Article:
Jean (Hans) Arp

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2. Dada period, 1916–20

Source: Oxford University Press

The effervescence of the Dada movement, to which Arp belonged from its very beginning in February 1916, went far beyond polemics and challenges aimed to shock the bourgeoisie: it enabled ideas and new forms to develop and grow in a climate that was free from prejudice and academic conventions, and it also encouraged inventive spontaneity. It proved to be a fertile soil for the systematic evolution of Arp’s typical style, conditioned by two factors, those of terrestrial form and the concept of chance. He exploited the potential of accidental conjunctions of forms in works such as Collage with Squares Arranged According to the Laws of Chance (1916–17; New York, MOMA). His investigation of Biomorphism in shapes that he later referred to as ‘moving ovals’ was inspired by natural forms, especially by the debris thrown up on the beach at Ascona, such as roots, twigs and shingle. Giving free rein to his brush and to his imagination in irregular and slashed contours outlined in India ink, he developed a direct form of pictorial expression that allowed him to abandon himself to subconscious forces and to the laws of chance. These forms became the basis of his Dada and Surrealist reliefs and of the free-standing sculptures that he initiated some 13 years later. Both the appearance and the structure of his forms were infinitely variable, as they are in nature, their continuous evolution symbolizing the cyclical metamorphosis of all earthly life as growth, decline and rebirth (e.g. in the three woodcuts published in Dada, 3, Dec 1918). Arp’s work came very close at this time to that of Kandinsky, whom he knew and admired through the Blaue Reiter. Arp soon carved such biomorphic forms in wood, superimposing them in bright polychromatic reliefs such as Forest (1916; Clamart, Fond. Arp), so full of movement that they seem to overflow their frames. These works have a genuine rather than illusionistic depth, with up to four separate layers appearing to project themselves into space.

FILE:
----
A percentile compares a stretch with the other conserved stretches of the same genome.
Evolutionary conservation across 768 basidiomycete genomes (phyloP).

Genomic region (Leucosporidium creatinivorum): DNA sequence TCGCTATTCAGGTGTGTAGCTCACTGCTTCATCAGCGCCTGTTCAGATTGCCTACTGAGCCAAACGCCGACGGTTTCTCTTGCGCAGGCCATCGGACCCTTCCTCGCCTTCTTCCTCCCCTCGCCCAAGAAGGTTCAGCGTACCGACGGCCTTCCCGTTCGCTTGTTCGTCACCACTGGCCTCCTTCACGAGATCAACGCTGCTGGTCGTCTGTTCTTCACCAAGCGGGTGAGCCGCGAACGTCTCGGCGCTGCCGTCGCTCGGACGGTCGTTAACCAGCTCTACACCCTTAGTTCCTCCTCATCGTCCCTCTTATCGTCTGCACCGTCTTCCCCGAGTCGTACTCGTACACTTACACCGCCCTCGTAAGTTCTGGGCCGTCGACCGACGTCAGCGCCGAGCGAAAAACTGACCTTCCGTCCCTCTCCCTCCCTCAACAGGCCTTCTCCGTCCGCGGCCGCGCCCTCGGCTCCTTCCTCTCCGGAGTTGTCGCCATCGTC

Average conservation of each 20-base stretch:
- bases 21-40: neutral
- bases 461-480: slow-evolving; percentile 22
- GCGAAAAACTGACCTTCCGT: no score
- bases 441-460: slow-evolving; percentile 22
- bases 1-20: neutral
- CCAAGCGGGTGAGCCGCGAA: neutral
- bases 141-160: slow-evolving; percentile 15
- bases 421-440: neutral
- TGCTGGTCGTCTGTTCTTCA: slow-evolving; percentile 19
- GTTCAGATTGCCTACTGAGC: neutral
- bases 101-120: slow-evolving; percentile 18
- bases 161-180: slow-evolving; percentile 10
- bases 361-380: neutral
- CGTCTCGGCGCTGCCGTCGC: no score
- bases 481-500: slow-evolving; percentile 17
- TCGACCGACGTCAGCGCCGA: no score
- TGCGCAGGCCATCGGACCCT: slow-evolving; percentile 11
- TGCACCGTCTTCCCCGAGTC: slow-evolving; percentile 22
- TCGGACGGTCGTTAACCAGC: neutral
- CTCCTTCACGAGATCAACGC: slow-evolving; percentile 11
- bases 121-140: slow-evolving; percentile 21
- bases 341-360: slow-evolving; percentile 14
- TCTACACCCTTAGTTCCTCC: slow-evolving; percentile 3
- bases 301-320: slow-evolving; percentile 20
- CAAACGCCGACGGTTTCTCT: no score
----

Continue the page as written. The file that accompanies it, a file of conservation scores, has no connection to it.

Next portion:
At the end of World War I Arp renewed his contacts with the avant-garde in Germany, France and Italy, and helped to spread Dada in Berlin, Cologne, Hannover and Paris. For Arp, Dada represented the reconciliation of man with nature and the integration of art into life. From 1917 he and Taeuber had also become involved in a utopian community, Monte Verità, at Ascona; in 1918 they rejoined the Neue leben group in Basle (signing their Manifeste des artistes radicaux in 1919), which was also seeking to give the artist a social function, as Dada was doing in Berlin. In Arp’s view, Dada was ‘a moral revolution’. In tandem with his abstract compositions inspired by organic forms, he continued to conceive works derived from the human body, such as Figure (1915; Locarno, Fond. Arp) and Madame Torso with Wavy Hat, Woman (1916; Berne, Kstmus.). Subsequently human elements appeared in his abstract works, in the fragmentary form of eyes, heads or other body parts (e.g. Flake Bois II–V, 1920; see Arntz, cat. nos 52–5), and in greatly simplified reliefs, such as Mask (1918; Paris, Ruth Arp priv. col., see Rau, cat. no. 23).

Greta Stroeh

From Grove Art Online

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